A year later, in 1992, researchers pinned down the exact gene implicated in CMT1A—a duplication of the PMP22 gene (Patel 1992). While the exact gene involved discovered by Patel(1992) might seem like a correction to the chromosome segment duplication discovery by Raeymaekers(1991), the chromosome segment duplication is the reason for the PMP22 gene duplication. Raeymaekers(1991) discovered the duplication, and Patel(1992) clarified the exact gene. Where scientists had predicted more than one cause for CMT1, they had also predicted more than one cause for CMT2.
With the first CMT1 discovery coming in 1991, the cause for what CMT researchers and scientists had already dubbed CMT2A remained elusive for ten years. Finally, in 2001, the breakthrough discovery everybody was struggling to find was published. Scientists working in Japan at the University of Tokyo discovered a mutation in the KIF1B gene causing CMT2 and linked their discovery to CMT2A (Zhao 2001). Finally, we had the cause for CMT2A. Or did we?
The CMT2A-causing mutation in the KIF1B gene was discovered in just one family by Zhao(2001). While this was truly a breakthrough discovery, researchers and scientists had a challenging time finding this KIF1B mutation in other CMTers, in other families. Try as they may, it just wasn’t happening. Stephan Züchner, MD, PhD, Professor and Chairperson of the Department for Human Genetics at the University of Miami Miller School of Medicine, co-founder and CEO of The Genesis Project, tells the story in a CMT4Me podcast of how, despite all of his efforts, could not find the Zhao(2001) KIF1B mutation in any CMTer who was thought to have CMT2A. Instead, what he did discover, was a mutation in a gene at the same genetic address, and this gene is the MITOFUSIN2 gene, or MFN2 for short (Stephan Züchner 2021).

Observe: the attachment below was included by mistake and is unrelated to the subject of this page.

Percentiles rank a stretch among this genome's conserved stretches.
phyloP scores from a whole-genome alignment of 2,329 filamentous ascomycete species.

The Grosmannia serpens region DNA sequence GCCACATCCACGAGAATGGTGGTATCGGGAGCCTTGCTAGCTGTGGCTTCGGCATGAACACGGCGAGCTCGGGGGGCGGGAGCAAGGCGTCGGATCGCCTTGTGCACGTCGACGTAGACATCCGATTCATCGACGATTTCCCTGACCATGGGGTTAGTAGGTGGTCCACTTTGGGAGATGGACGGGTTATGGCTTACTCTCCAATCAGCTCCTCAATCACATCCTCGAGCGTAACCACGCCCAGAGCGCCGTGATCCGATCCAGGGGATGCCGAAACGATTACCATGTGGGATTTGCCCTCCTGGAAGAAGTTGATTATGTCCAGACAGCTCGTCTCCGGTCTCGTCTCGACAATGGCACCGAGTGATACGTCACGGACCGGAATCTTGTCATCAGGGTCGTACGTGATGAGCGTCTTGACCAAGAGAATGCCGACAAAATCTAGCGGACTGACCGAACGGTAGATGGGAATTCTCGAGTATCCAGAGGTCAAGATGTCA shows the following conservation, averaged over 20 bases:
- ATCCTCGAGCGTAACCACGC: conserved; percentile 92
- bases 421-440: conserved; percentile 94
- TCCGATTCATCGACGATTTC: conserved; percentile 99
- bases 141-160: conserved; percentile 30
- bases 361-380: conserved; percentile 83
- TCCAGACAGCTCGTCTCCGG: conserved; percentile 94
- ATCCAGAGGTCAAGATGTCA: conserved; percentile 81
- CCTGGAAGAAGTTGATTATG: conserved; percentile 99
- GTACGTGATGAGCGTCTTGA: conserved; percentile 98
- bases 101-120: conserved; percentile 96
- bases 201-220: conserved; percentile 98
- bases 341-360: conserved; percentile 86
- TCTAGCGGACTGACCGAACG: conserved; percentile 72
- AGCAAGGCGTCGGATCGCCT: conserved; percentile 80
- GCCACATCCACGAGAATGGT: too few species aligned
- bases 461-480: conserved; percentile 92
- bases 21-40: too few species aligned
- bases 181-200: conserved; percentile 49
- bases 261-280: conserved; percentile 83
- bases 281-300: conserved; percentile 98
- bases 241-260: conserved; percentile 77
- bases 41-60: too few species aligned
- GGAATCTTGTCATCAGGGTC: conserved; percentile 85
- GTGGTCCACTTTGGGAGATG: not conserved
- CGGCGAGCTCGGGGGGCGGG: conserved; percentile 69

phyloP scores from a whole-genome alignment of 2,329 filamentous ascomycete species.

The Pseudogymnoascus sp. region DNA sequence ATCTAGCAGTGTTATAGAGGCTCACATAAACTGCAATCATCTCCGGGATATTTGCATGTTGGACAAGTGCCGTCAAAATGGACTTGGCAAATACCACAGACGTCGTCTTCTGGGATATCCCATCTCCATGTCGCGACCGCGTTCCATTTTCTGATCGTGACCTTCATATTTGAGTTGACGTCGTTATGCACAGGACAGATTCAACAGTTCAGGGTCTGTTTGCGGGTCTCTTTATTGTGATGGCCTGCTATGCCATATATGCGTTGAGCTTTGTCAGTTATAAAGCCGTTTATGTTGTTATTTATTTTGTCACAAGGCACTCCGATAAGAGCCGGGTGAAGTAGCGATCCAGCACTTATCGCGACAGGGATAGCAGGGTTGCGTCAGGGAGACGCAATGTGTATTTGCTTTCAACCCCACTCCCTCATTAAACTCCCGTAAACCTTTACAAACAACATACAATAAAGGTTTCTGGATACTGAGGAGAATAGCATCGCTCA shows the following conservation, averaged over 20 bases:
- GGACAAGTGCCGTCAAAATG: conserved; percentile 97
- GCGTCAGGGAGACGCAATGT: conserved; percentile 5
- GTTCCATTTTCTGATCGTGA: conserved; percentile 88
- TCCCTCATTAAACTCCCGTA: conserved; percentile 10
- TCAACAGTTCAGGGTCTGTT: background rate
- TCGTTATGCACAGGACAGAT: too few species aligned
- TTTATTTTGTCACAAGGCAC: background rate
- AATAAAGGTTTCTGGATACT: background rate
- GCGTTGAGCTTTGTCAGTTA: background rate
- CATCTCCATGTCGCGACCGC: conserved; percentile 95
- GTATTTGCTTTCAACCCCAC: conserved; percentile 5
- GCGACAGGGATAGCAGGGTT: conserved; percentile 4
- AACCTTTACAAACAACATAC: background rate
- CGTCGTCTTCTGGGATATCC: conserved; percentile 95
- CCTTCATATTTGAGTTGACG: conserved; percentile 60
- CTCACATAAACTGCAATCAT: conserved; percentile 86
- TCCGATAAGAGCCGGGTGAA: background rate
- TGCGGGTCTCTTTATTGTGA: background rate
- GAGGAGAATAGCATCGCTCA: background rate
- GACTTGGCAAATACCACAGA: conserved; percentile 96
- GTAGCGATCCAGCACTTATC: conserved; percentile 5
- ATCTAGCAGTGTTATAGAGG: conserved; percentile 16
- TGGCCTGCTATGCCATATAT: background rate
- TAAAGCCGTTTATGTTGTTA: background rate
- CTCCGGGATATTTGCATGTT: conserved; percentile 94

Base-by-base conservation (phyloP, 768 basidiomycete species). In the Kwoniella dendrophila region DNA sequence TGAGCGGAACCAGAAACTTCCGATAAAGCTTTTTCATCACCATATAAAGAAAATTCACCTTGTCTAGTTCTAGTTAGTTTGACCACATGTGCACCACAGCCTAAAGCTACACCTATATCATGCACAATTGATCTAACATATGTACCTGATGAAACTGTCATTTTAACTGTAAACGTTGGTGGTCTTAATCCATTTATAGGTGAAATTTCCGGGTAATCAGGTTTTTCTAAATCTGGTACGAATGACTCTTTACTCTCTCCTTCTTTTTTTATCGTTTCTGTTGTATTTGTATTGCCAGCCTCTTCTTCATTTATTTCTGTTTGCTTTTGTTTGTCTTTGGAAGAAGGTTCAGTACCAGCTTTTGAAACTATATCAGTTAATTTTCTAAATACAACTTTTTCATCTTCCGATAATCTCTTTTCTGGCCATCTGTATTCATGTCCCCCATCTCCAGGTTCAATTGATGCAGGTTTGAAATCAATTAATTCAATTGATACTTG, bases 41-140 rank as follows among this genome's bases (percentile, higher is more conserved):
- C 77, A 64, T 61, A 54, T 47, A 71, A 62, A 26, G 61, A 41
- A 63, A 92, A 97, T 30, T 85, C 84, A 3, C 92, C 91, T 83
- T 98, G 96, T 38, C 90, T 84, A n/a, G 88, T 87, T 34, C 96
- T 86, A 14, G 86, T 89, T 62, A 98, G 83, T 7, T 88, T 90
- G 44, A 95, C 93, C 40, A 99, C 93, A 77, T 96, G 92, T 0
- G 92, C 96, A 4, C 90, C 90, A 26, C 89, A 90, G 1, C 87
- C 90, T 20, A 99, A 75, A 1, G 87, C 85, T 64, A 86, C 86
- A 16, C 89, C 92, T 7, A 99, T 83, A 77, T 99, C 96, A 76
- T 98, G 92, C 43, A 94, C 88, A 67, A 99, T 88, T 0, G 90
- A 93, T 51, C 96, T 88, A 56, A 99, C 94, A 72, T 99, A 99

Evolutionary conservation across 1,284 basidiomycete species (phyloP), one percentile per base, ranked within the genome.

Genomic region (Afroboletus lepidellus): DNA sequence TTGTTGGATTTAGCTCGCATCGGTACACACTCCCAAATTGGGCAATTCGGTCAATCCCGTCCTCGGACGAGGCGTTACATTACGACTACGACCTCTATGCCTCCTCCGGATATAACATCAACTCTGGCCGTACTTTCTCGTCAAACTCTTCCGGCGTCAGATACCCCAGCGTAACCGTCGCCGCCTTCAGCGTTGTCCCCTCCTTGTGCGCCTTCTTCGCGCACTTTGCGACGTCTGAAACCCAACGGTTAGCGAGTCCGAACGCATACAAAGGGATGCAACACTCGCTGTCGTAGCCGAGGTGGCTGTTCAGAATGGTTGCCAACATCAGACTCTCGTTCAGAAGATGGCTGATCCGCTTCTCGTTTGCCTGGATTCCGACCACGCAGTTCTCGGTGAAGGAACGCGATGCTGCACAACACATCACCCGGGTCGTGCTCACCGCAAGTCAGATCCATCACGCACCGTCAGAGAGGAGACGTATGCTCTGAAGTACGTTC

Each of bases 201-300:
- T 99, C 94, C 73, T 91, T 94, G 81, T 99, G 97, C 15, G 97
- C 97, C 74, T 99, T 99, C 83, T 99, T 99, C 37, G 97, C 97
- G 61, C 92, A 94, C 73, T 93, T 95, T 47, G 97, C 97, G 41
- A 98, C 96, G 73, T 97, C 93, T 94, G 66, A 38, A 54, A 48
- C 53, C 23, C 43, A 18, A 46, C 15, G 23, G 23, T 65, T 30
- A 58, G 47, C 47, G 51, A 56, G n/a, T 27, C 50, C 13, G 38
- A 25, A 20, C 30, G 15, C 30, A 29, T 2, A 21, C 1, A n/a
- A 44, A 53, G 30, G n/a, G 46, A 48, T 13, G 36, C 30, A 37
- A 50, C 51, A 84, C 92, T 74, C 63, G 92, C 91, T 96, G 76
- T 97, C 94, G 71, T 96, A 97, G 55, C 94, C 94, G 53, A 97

In 2004, after having identified his MFN2 discovery as the actual culprit in many CMTers who had CMT2A, Dr. Züchner published his findings as the cause for CMT2A (S. M.-T.-V. Züchner 2004). Although published literature doesn’t give the reason for this discrepancy between KIF1B and MFN2 in the linkage to CMT2A, the confusion likely stems from the two gene’s cytogenic address.
A gene’s cytogenic location (address) is the distinct location within a chromosome where a gene lives. Both the KIF1B gene and the MFN2 gene live on chromosome 1. Specifically, both genes live at 1p36.22. Chromosomes are divided into two basic parts (segments): a short arm (p) and a long arm (q). The “p” and “q” are always lower case. Each arm is subdivided into bands (a number) and sub-band (another number), with the “band” and “sub-band” being separated by a decimal point.
In cytogenic location expression, 1p36.22, for example, the first number (1 – 22, or an X or Y) is the chromosome, and everything starting with either a “p” or a “q” and after is the specific location within the chromosome. Putting it all together, 1p36.22 is the house number, street, city, and postal code for both the KIF1B and the MFN2 genes. They are literal genetic roommates.